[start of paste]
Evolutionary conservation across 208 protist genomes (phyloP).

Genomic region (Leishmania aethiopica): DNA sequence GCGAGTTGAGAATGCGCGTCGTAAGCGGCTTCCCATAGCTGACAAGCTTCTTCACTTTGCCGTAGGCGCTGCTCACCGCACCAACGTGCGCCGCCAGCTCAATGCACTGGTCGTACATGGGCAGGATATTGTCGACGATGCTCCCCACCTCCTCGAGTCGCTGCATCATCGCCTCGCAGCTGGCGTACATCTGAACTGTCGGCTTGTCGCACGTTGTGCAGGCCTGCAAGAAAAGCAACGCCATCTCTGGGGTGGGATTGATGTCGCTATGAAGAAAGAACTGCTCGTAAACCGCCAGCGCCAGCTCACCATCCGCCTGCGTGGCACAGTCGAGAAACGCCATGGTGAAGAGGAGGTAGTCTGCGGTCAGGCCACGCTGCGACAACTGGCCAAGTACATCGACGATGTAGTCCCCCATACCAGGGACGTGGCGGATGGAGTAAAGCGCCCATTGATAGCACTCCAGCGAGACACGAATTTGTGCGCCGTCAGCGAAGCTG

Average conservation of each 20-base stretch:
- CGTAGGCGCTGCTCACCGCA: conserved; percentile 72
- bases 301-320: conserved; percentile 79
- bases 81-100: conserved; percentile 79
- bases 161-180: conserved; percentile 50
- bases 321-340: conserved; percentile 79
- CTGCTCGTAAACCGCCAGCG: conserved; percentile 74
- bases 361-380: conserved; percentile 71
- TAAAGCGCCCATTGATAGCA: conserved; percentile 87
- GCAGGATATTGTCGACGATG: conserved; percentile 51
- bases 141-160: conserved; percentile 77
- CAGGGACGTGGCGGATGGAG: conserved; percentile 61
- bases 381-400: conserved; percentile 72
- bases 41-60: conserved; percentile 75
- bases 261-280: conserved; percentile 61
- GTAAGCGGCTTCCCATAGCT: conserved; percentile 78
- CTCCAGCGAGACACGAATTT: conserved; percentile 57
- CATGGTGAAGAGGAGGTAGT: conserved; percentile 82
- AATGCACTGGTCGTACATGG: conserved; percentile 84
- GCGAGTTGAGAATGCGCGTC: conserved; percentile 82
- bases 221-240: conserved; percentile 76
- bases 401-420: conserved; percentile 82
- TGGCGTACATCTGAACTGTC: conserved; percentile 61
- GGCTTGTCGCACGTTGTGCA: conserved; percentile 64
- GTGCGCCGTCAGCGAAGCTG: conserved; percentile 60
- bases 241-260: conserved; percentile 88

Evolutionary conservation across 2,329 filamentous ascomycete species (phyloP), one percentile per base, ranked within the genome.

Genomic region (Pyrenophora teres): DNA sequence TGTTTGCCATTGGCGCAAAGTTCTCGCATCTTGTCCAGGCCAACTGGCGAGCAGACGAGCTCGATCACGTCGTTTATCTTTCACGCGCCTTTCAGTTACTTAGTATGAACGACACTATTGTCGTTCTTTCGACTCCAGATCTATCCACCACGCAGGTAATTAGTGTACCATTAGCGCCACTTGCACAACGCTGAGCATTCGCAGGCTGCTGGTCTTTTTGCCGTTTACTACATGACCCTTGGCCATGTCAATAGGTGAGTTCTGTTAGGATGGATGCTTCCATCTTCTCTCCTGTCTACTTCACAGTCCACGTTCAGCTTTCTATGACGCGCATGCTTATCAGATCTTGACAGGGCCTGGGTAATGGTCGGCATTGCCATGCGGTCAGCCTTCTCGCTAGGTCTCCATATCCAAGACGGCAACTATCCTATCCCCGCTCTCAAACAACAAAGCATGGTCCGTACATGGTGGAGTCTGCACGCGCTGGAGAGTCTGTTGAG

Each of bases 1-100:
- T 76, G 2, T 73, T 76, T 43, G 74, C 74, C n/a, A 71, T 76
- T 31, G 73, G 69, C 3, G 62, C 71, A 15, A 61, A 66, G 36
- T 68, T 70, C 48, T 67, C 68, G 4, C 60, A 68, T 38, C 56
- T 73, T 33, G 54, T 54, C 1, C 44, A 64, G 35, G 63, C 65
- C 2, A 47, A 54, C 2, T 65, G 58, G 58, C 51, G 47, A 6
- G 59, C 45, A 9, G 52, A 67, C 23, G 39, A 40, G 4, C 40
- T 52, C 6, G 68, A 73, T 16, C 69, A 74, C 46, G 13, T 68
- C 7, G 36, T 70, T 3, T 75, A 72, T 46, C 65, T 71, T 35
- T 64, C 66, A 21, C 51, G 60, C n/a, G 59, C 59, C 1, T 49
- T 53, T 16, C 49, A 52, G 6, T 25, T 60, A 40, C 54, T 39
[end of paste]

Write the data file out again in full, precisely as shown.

Evolutionary conservation across 208 protist genomes (phyloP).

Genomic region (Leishmania aethiopica): DNA sequence GCGAGTTGAGAATGCGCGTCGTAAGCGGCTTCCCATAGCTGACAAGCTTCTTCACTTTGCCGTAGGCGCTGCTCACCGCACCAACGTGCGCCGCCAGCTCAATGCACTGGTCGTACATGGGCAGGATATTGTCGACGATGCTCCCCACCTCCTCGAGTCGCTGCATCATCGCCTCGCAGCTGGCGTACATCTGAACTGTCGGCTTGTCGCACGTTGTGCAGGCCTGCAAGAAAAGCAACGCCATCTCTGGGGTGGGATTGATGTCGCTATGAAGAAAGAACTGCTCGTAAACCGCCAGCGCCAGCTCACCATCCGCCTGCGTGGCACAGTCGAGAAACGCCATGGTGAAGAGGAGGTAGTCTGCGGTCAGGCCACGCTGCGACAACTGGCCAAGTACATCGACGATGTAGTCCCCCATACCAGGGACGTGGCGGATGGAGTAAAGCGCCCATTGATAGCACTCCAGCGAGACACGAATTTGTGCGCCGTCAGCGAAGCTG

Average conservation of each 20-base stretch:
- CGTAGGCGCTGCTCACCGCA: conserved; percentile 72
- bases 301-320: conserved; percentile 79
- bases 81-100: conserved; percentile 79
- bases 161-180: conserved; percentile 50
- bases 321-340: conserved; percentile 79
- CTGCTCGTAAACCGCCAGCG: conserved; percentile 74
- bases 361-380: conserved; percentile 71
- TAAAGCGCCCATTGATAGCA: conserved; percentile 87
- GCAGGATATTGTCGACGATG: conserved; percentile 51
- bases 141-160: conserved; percentile 77
- CAGGGACGTGGCGGATGGAG: conserved; percentile 61
- bases 381-400: conserved; percentile 72
- bases 41-60: conserved; percentile 75
- bases 261-280: conserved; percentile 61
- GTAAGCGGCTTCCCATAGCT: conserved; percentile 78
- CTCCAGCGAGACACGAATTT: conserved; percentile 57
- CATGGTGAAGAGGAGGTAGT: conserved; percentile 82
- AATGCACTGGTCGTACATGG: conserved; percentile 84
- GCGAGTTGAGAATGCGCGTC: conserved; percentile 82
- bases 221-240: conserved; percentile 76
- bases 401-420: conserved; percentile 82
- TGGCGTACATCTGAACTGTC: conserved; percentile 61
- GGCTTGTCGCACGTTGTGCA: conserved; percentile 64
- GTGCGCCGTCAGCGAAGCTG: conserved; percentile 60
- bases 241-260: conserved; percentile 88

Evolutionary conservation across 2,329 filamentous ascomycete species (phyloP), one percentile per base, ranked within the genome.

Genomic region (Pyrenophora teres): DNA sequence TGTTTGCCATTGGCGCAAAGTTCTCGCATCTTGTCCAGGCCAACTGGCGAGCAGACGAGCTCGATCACGTCGTTTATCTTTCACGCGCCTTTCAGTTACTTAGTATGAACGACACTATTGTCGTTCTTTCGACTCCAGATCTATCCACCACGCAGGTAATTAGTGTACCATTAGCGCCACTTGCACAACGCTGAGCATTCGCAGGCTGCTGGTCTTTTTGCCGTTTACTACATGACCCTTGGCCATGTCAATAGGTGAGTTCTGTTAGGATGGATGCTTCCATCTTCTCTCCTGTCTACTTCACAGTCCACGTTCAGCTTTCTATGACGCGCATGCTTATCAGATCTTGACAGGGCCTGGGTAATGGTCGGCATTGCCATGCGGTCAGCCTTCTCGCTAGGTCTCCATATCCAAGACGGCAACTATCCTATCCCCGCTCTCAAACAACAAAGCATGGTCCGTACATGGTGGAGTCTGCACGCGCTGGAGAGTCTGTTGAG

Each of bases 1-100:
- T 76, G 2, T 73, T 76, T 43, G 74, C 74, C n/a, A 71, T 76
- T 31, G 73, G 69, C 3, G 62, C 71, A 15, A 61, A 66, G 36
- T 68, T 70, C 48, T 67, C 68, G 4, C 60, A 68, T 38, C 56
- T 73, T 33, G 54, T 54, C 1, C 44, A 64, G 35, G 63, C 65
- C 2, A 47, A 54, C 2, T 65, G 58, G 58, C 51, G 47, A 6
- G 59, C 45, A 9, G 52, A 67, C 23, G 39, A 40, G 4, C 40
- T 52, C 6, G 68, A 73, T 16, C 69, A 74, C 46, G 13, T 68
- C 7, G 36, T 70, T 3, T 75, A 72, T 46, C 65, T 71, T 35
- T 64, C 66, A 21, C 51, G 60, C n/a, G 59, C 59, C 1, T 49
- T 53, T 16, C 49, A 52, G 6, T 25, T 60, A 40, C 54, T 39